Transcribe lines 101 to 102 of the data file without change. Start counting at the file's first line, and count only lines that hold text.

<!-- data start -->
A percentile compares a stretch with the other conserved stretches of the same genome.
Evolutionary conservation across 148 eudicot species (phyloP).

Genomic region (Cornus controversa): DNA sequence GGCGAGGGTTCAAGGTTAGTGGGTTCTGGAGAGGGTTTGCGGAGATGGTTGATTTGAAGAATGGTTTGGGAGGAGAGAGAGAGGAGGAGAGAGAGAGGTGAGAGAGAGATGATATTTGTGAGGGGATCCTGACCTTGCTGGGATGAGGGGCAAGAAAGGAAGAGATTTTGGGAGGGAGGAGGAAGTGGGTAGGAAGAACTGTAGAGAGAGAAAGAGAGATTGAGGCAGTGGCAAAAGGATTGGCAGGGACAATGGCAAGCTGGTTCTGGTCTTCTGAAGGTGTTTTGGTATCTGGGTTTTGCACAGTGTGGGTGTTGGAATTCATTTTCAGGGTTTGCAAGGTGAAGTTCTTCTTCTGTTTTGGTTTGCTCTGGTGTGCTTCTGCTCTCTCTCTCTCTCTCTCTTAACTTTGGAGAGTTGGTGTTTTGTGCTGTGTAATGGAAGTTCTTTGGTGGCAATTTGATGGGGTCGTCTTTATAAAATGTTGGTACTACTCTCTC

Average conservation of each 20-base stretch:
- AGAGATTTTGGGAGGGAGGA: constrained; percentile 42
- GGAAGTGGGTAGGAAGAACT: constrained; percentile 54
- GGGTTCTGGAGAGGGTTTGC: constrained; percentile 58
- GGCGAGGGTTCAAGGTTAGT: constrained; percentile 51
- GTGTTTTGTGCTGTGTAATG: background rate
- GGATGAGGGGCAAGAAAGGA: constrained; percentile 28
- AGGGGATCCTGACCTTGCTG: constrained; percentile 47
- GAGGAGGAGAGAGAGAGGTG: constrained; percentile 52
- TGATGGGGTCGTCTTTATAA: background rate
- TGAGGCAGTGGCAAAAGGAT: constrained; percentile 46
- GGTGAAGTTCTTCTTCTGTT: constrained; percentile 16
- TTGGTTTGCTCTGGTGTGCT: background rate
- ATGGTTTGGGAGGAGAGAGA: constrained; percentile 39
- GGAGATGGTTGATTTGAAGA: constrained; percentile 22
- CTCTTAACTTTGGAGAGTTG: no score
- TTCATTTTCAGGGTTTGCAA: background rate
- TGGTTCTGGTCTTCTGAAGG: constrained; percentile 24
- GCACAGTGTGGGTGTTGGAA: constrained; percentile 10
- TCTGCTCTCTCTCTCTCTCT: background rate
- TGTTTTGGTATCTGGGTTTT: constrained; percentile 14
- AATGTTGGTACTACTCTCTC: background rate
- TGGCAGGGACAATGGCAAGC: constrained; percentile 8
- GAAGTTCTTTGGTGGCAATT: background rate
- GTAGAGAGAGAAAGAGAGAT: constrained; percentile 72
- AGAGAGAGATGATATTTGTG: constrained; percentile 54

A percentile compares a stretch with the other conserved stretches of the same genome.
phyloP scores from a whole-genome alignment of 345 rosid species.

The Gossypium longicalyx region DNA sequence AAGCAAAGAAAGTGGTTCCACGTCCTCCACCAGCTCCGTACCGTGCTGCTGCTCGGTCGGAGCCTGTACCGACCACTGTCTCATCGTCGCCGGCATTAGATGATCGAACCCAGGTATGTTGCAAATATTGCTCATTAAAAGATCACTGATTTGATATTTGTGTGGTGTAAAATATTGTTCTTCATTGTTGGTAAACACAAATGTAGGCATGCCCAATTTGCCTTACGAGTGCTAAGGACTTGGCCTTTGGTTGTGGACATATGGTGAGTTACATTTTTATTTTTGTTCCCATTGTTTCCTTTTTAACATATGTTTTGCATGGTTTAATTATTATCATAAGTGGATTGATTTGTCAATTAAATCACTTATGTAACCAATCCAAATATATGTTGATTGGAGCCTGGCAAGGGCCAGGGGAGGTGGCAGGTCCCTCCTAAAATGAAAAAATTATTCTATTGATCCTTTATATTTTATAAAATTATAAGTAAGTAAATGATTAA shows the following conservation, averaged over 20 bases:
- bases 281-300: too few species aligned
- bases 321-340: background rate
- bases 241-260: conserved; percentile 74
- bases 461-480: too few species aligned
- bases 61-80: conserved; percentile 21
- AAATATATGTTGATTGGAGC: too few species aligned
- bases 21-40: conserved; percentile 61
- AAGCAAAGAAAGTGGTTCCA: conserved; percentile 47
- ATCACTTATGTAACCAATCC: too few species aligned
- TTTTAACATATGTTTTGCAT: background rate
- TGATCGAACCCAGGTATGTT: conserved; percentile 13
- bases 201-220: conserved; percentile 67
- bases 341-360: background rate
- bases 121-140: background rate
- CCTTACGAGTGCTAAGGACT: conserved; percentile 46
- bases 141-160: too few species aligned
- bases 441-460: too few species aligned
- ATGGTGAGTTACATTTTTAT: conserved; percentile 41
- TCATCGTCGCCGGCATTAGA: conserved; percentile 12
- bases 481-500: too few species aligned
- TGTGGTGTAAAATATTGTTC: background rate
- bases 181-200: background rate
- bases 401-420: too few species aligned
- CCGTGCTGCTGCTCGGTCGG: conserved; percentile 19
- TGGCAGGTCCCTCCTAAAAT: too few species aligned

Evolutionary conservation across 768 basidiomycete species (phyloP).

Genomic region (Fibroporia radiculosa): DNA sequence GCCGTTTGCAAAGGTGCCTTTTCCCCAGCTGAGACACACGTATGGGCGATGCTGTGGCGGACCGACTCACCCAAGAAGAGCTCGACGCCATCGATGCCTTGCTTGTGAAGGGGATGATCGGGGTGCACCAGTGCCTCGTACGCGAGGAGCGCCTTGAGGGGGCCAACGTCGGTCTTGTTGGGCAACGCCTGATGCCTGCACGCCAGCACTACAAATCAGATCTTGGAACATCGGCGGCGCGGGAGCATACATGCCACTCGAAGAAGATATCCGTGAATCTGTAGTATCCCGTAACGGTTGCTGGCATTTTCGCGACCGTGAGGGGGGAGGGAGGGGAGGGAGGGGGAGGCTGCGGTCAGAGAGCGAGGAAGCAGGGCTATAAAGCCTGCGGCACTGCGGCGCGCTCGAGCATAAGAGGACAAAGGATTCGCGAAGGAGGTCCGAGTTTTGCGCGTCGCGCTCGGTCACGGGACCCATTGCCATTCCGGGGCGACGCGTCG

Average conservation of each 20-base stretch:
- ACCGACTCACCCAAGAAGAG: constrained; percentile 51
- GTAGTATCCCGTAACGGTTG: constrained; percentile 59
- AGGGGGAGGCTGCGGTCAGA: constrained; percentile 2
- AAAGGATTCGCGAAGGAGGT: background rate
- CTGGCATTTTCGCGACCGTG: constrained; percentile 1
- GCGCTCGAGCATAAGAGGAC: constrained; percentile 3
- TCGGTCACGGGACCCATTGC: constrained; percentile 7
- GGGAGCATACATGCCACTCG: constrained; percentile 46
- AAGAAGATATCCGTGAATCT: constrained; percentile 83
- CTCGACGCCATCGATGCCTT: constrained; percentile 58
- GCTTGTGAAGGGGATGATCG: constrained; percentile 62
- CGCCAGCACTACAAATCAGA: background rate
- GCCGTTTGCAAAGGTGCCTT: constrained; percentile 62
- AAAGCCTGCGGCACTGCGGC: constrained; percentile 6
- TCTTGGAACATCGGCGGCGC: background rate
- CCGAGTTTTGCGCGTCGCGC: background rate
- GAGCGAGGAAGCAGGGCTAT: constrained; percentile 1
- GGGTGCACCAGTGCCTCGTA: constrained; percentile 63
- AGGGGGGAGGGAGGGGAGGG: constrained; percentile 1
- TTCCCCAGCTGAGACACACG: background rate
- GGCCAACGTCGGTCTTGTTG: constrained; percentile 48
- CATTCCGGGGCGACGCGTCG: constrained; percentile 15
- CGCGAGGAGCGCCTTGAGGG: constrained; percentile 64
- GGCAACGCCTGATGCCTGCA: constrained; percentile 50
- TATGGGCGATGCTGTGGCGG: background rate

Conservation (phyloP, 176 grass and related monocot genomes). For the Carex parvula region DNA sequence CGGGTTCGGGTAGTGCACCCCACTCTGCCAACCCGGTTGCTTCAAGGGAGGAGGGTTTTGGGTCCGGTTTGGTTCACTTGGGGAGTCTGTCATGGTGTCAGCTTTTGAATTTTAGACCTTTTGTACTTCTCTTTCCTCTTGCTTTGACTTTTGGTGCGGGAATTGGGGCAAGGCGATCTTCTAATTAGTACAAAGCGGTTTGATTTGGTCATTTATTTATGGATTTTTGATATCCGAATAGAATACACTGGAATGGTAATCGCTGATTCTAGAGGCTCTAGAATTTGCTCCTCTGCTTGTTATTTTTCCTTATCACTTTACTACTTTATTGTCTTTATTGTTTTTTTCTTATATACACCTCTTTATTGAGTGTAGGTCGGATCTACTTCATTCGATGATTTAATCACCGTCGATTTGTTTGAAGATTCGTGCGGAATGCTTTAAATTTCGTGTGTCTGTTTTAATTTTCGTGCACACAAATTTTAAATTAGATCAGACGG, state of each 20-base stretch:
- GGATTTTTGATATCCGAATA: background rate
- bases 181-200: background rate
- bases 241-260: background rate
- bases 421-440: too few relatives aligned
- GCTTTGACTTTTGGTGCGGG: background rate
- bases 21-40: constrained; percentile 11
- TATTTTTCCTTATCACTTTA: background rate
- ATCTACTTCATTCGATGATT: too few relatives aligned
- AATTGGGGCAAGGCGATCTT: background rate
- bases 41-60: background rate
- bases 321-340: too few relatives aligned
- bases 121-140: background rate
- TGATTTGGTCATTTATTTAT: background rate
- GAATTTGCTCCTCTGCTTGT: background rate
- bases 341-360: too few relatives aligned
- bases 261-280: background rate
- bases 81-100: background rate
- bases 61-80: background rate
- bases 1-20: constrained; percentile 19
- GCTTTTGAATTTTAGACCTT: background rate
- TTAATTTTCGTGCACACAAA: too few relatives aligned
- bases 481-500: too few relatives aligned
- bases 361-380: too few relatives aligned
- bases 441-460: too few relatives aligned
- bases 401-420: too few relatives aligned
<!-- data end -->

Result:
- bases 341-360: too few relatives aligned
- bases 261-280: background rate